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- Can I do that without protocols? (without performance hint) - Can I do it faster on JVM?
(defprotocol IFib (fib-nth [this ^Long n])) (deftype Fib [^BigInteger prev ^BigInteger current ^BigInteger tmp ^Long idx] IFib (fib-nth [this n] (set! (.-idx this) n) (while (pos? idx) (set! (.-idx this) (dec idx)) (set! (.-tmp this) (.add prev current)) (set! (.-prev this) current) (set! (.-current this) tmp)) current)) (fib-nth (new Fib BigInteger/ZERO BigInteger/ONE BigInteger/ZERO (long 0)) (long 7))
Oh god. Sorry
It's simpler, easyier and ~20% faster.
(defn fib-nth-v2 [n] (loop [^BigInteger prev BigInteger/ZERO ^BigInteger current BigInteger/ONE ^Long idx n] (if (pos? idx) (recur current (.add prev current) (dec idx)) current)))
it means "this is a boxed long object" which if you are type hinting is never what you want
the above just reads like someone who doesn't know what they are doing trying to blindly optimize the code
I should say, "someone who doesn't know clojure and doesn't have experience with functional programming"
If mutable state is what you're looking for, I'd suggest you check out
If you haven't heard of it, it's a part of what's called the Clojure STM and is the 'Clojure' way of doing anything involving mutation in a very controlled manner
Here's the Brave Clojure chapter on it, https://www.braveclojure.com/zombie-metaphysics/
However, if you're mutating things in Clojure, most of the time there's a simpler way to do it
fib is basically the worst way to do that, because fib is not a function that requires mutable state and is an almost universal example for teaching how to write a pure function
playing with mutable state and fib is like "how can I write fib in a way that is harder to understand, and will perform worse?"
(defn fib ^long [^long n] (loop [prev 0N current 1N idx n] (if (pos? idx) (recur current (+ prev current) (dec idx)) current)))
is easier to understand, and, well, I haven't bench marked, and the jvm can really chew through code, but I would be surprised if it isn't as fast or faster then that nonsense
^ It is faster than that "nonsense" 565.453129 ns vs the nonsense being 973.900396 ns.
hey everyone! I'm trying to make a new data reader here, and my
data_readers.cljc contain following:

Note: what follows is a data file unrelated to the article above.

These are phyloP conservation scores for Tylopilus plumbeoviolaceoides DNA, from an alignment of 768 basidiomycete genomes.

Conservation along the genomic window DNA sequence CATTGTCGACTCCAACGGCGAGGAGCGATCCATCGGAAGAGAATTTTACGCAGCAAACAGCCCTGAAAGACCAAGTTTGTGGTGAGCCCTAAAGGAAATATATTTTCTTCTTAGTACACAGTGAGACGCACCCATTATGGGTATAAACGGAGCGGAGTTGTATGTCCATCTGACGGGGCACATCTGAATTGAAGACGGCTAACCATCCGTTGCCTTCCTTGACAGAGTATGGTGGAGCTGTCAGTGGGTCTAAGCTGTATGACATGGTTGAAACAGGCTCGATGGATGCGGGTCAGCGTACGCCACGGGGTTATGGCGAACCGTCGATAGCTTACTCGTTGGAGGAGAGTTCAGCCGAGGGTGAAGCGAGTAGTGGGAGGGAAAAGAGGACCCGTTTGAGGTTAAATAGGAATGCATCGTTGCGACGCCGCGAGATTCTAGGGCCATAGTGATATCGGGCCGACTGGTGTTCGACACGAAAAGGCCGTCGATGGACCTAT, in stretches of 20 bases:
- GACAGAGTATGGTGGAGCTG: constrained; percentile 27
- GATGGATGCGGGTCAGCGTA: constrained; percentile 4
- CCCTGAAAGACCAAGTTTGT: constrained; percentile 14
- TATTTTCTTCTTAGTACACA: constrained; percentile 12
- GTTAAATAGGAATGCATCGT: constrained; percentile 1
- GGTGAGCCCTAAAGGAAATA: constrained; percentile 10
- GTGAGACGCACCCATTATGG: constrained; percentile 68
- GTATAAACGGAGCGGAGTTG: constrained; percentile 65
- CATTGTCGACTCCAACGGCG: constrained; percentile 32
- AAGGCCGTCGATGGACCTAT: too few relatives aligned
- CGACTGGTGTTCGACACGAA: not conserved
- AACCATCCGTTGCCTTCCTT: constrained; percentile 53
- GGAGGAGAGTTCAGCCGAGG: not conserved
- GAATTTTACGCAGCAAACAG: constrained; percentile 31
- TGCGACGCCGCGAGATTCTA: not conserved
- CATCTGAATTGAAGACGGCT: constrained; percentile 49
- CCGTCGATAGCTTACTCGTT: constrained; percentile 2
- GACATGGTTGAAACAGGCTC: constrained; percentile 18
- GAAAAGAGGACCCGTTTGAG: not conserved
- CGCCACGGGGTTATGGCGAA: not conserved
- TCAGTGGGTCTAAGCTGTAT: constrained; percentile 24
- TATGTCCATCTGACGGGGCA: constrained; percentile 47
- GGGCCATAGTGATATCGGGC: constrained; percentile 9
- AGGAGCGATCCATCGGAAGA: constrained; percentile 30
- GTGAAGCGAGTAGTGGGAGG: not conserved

The problem is, I mark something in completely unrelated namespace and I get this error:
(ns kasta.i18n) (defn t [arg1] arg1)
I wonder what I could be doing wrong? I moved out i18n ns to a separate library since I thought that could be a problem, but no luck here. Any pointers?
Syntax error reading source at (mk/fe/common/header.cljc:42:29). Attempting to call unbound fn: #'kasta.i18n/t
kasta.i18n/t anywhere? If so, is it possible that something tries to use it before it's actually defined?
If you don't use
declare then I have no idea, sorry. Maybe you could create a minimal working example and create a gist or something out of it that you could share?
I guess I'll try to do that myself and work up to the situation it's not working anymore... It's pretty puzzling 😞
does anyone know of a way to extract all the list of requires given a ns (without parsing ideally?)
ns-map would help but it doesn't atm sadly
I could parse it with https://github.com/clojure/tools.analyzer maybe but the output doesn't seem so user friendly
I ended up with some regexps for now, it's probably in this case, but would be nice to know if there a better way
clojure.tools.namespace.file/read-file-ns-decl gives me the ns declaration at least
I'm doing some weird stuff with it here https://github.com/Olical/conjure/blob/ea4b3090536669fac1f3bd58c2753af634373576/src/conjure/munge/main.clj Reading in all decls, getting their requires then sorting them topologically to get an order to load the files in. Might come in handy!
I havent tested it but https://clojuredocs.org/clojure.java.shell/sh should work, im sure there is a better way though
I found when using
"python" "xx.py", the full path of
python must be provided, otherwise any third-party imported lib in
xx.py couldn't be found.
i had trouble with stuff like this, it might because the path is getting mucked with due to this https://clojurians.slack.com/archives/C03S1KBA2/p1560950692262600 or because it doesnt use the same path as your typical shell
:env can be wonky, if you override it you might need to get the current env and add to it instead of just setting it
and how can I wait for some asynchronous response from the outside program if it costs much time?
my purpose is to call tensorflow-based python program and get the response in my clojure process, maybe libpython-clj is not enough, a http server might be ok
I’d like to deploy a library to clojars but only the files under the src folder. How can I do that?
@viebel by default only src and resources are included I think (if you're using Lein). You can rename resources dir to dev-resources and update your project.clj to add that directory to the classpath in dev profile. Is that what you're after ?
hey all, is there a way to get a Figwheel-style repl for clojure? One with auto-complete, colors, etc? The
lein one is a little lacking
@nbtheduke I think you want
rebel-readline ? Try https://github.com/bhauman/rebel-readline#leiningen
Hi, how to parallelize I/O intensive operations (remote calls) while controlling the amount of parallelism? (other than core.async). Shouldn't https://clojure.github.io/clojure/branch-master/clojure.core-api.html#clojure.core.reducers/fold be able to do just that?
(r/fold N-in-parallel r/cat r/append! (r/map remote-call (vec my-data))) ?
This is what I tried
and expected it to print "parallelism" > 1 (ie around 100/10) but it does not. Why?
(let [maxp (atom 0) cnt (atom 0)] (add-watch cnt :x (fn [_ _ _ current] (swap! maxp max current))) (->> (vec (range 100)) (r/map #(do (swap! cnt inc) (try (Thread/sleep 10) % (finally (swap! cnt dec))))) (r/fold r/cat r/append!)) (str "Done, max parallelism: " @maxp))